The future is unknown. That’s something that can unsettle you, or it may be something you take easily in your stride. Most of us struggle with what we don’t know or with what we can’t control.

That struggle can be heightened if what you’re facing isn’t pleasant and it seems inevitable. People deal with that in various ways, including denying their feelings or facing them head-on. One way of dealing with such situations is through anticipatory grief.

More than grieving a loved one before they’re gone.

When you love someone, you want them to be a part of your life for as long as possible. Unfortunately, it isn’t always up to us what happens to our loved ones. When someone you care for is sick, for instance, you may begin to prepare yourself for their end of life.

It may feel as though you have already lost them, even though they are still alive. That’s what anticipatory grief is; grieving a loved one before they’re gone or grieving a loss before it occurs.

While anticipatory grief may be felt by people who are preparing themselves for the loss of their loved one, it can also be experienced by the individuals themselves as they grieve their own impending death.

Not only that, but anticipatory grief can also set in when the anticipated change is a choice, and an exciting one at that. For instance, finding a new job and moving to a new city can bring about anticipatory grief as one considers the impending loss of relationships with friends and good neighbors.

As such, anticipatory grief is not only about loss related to death, but it can also refer to losses that aren’t related to death. Anticipatory grief is about grieving what we think we might lose, while conventional grief is about grieving what we have already lost. Anticipatory grief thus looks forward, while conventional grief looks backward.

Causes of anticipatory grief.

Anticipatory grief, which is also known as preparatory grief or anticipatory loss, is how a person copes with the reality that a significant change is on the horizon. It can set in days, months, or years before the loss actually occurs, hence its name. A person can experience anticipatory grief because a loved one is sick and may die, but also because of other experiences such as losing a loved one through divorce.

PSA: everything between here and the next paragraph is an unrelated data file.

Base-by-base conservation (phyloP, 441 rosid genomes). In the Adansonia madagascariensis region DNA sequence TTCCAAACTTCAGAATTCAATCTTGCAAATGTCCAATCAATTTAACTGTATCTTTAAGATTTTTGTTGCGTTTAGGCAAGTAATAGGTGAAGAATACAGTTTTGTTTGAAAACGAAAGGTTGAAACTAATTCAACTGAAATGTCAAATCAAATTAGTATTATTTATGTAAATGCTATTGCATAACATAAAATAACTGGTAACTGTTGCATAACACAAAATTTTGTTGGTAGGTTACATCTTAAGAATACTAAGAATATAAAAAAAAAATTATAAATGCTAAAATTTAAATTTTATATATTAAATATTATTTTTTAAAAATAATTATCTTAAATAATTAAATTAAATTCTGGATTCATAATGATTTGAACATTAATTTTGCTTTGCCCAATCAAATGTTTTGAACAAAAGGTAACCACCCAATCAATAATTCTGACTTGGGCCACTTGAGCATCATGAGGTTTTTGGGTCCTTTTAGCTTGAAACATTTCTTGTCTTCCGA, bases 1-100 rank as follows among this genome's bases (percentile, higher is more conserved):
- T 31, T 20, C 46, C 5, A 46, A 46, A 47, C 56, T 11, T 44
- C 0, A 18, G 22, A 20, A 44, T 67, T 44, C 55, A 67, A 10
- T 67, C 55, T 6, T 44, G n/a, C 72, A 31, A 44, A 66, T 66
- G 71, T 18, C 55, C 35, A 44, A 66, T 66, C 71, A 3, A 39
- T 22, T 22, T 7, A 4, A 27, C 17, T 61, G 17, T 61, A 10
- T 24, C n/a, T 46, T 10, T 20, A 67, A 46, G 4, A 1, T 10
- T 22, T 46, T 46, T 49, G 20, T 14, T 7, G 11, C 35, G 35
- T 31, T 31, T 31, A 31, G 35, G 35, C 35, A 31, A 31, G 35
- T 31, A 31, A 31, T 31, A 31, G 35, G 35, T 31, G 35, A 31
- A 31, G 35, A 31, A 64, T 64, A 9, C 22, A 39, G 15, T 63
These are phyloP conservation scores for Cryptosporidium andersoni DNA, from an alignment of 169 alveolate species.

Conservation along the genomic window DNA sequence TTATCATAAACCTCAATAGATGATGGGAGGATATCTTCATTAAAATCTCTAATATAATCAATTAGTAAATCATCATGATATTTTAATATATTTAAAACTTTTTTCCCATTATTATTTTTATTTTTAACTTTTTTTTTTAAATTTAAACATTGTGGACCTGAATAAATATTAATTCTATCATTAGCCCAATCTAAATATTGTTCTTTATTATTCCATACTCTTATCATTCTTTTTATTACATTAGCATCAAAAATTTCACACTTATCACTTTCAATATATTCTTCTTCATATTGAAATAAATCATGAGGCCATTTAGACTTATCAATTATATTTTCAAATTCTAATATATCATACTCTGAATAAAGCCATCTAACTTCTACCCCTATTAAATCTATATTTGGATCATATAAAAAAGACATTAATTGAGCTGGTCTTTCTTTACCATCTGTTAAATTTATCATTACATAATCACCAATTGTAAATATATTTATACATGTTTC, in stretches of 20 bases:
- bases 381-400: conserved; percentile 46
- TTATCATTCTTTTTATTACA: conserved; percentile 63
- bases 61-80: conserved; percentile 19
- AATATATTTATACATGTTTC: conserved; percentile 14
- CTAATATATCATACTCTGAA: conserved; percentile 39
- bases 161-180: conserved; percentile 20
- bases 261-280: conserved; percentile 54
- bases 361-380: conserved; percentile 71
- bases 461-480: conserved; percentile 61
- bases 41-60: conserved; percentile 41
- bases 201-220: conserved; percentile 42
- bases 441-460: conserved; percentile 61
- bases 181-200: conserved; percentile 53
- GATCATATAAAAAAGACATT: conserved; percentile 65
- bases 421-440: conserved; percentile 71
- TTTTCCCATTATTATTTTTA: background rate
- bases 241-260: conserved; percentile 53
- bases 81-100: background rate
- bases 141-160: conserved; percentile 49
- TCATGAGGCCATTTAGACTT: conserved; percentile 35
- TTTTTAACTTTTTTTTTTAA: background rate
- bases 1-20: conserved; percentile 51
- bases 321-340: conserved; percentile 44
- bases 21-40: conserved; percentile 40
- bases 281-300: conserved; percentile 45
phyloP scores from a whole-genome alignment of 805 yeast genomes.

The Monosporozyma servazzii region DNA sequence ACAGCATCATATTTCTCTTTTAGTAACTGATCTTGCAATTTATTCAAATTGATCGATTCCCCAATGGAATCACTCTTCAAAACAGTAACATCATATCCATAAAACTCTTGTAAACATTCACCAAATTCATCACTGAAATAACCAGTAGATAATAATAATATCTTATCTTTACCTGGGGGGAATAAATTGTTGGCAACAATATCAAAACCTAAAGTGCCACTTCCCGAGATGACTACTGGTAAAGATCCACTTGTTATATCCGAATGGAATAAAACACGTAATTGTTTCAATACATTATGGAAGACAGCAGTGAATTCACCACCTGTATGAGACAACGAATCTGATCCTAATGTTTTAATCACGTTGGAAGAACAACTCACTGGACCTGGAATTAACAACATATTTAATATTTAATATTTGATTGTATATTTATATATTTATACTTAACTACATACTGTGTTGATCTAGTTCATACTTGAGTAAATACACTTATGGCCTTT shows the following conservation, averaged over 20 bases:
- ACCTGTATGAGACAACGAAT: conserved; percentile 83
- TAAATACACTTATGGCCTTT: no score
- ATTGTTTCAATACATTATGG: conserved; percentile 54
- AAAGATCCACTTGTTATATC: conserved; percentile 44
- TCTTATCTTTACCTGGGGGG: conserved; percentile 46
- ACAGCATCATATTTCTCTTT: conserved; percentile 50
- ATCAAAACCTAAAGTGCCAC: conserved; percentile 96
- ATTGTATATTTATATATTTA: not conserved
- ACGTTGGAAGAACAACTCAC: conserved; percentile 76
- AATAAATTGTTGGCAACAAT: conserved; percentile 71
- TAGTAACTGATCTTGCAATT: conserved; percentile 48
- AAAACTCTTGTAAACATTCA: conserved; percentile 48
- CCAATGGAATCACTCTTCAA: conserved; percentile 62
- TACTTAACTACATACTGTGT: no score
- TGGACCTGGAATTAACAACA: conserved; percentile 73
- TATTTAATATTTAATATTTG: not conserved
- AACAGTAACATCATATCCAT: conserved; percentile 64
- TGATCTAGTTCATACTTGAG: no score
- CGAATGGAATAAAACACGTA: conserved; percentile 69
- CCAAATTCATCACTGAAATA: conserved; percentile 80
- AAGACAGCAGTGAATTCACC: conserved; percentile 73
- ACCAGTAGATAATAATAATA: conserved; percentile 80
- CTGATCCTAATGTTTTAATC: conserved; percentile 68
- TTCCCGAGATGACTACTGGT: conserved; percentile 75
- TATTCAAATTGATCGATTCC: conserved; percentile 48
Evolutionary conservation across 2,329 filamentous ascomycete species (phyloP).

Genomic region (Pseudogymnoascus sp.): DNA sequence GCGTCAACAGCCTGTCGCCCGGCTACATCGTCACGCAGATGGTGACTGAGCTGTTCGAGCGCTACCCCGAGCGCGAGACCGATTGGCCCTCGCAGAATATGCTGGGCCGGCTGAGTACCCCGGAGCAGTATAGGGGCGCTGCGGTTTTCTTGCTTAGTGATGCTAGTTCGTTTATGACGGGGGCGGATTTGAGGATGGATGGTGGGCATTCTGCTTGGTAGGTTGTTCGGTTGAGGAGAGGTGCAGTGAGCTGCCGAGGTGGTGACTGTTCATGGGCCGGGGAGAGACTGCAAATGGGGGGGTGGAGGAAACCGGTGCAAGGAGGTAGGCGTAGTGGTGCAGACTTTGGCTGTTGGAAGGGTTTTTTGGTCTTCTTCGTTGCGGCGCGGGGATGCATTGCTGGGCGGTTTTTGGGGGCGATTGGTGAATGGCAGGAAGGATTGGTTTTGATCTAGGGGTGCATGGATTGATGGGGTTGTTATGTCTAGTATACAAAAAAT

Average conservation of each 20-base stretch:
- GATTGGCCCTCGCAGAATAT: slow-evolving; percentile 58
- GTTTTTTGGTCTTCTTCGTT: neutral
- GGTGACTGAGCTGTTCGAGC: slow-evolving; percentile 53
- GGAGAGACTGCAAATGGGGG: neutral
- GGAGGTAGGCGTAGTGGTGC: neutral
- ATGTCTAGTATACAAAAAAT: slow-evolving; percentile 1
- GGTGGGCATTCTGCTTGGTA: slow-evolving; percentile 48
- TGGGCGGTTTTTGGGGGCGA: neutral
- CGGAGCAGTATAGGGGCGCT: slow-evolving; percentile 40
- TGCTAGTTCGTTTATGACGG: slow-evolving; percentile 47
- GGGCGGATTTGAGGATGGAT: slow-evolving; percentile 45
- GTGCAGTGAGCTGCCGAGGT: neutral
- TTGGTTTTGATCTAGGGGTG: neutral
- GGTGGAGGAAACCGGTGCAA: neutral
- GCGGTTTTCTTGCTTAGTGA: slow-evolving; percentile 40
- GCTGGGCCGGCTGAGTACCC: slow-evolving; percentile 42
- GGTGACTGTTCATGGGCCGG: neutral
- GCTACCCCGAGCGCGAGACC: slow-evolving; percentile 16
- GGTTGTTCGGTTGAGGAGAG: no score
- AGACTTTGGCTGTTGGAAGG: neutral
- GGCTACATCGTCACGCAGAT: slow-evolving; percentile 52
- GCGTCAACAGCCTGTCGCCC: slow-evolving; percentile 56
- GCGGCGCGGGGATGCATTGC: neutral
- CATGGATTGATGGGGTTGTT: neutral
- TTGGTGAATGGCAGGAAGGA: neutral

Other scenarios that may prompt anticipatory grief include the following:

Loss of a body part.

Whether the loss of a limb through amputation or the loss of a body part such as the breast through a mastectomy.

Diagnosis or progression of a degenerative disease.

Diseases such as Alzheimer’s disease, other forms of dementia, or Parkinson’s disease can change a person significantly, making it feel like one is losing themselves, or that one is losing their loved one as the disease progresses.

Awaiting an organ transplant.

If a person needs an organ, that can bring about anticipatory grief as they think about the possible scenarios of their own death. However, it’s also possible for one to also grieve for their potential organ donor, and the death that would have to happen to extend one’s own life.

The impending loss of a pet.

Some pets are like members of the family, and when they are advanced in age or have serious health problems, that can trigger anticipatory grief.

Pregnancy and birth complications.

A baby born prematurely may trigger anticipatory grief as the new parents grieve the baby and the birth experience they wished for. Additionally, some mothers may take not carrying their baby to term as a personal failure, and they may mourn that loss. Other issues such as in-utero complications that indicate that the unborn baby won’t survive will also trigger anticipatory grief.

A new life situation.

Positive changes, including changes such as a new job, a new relationship, moving to a new neighborhood, or your child moving away for college can prompt anticipatory grief as one faces a potential loss of identity, friends, or daily routines.

Signs of anticipatory grief.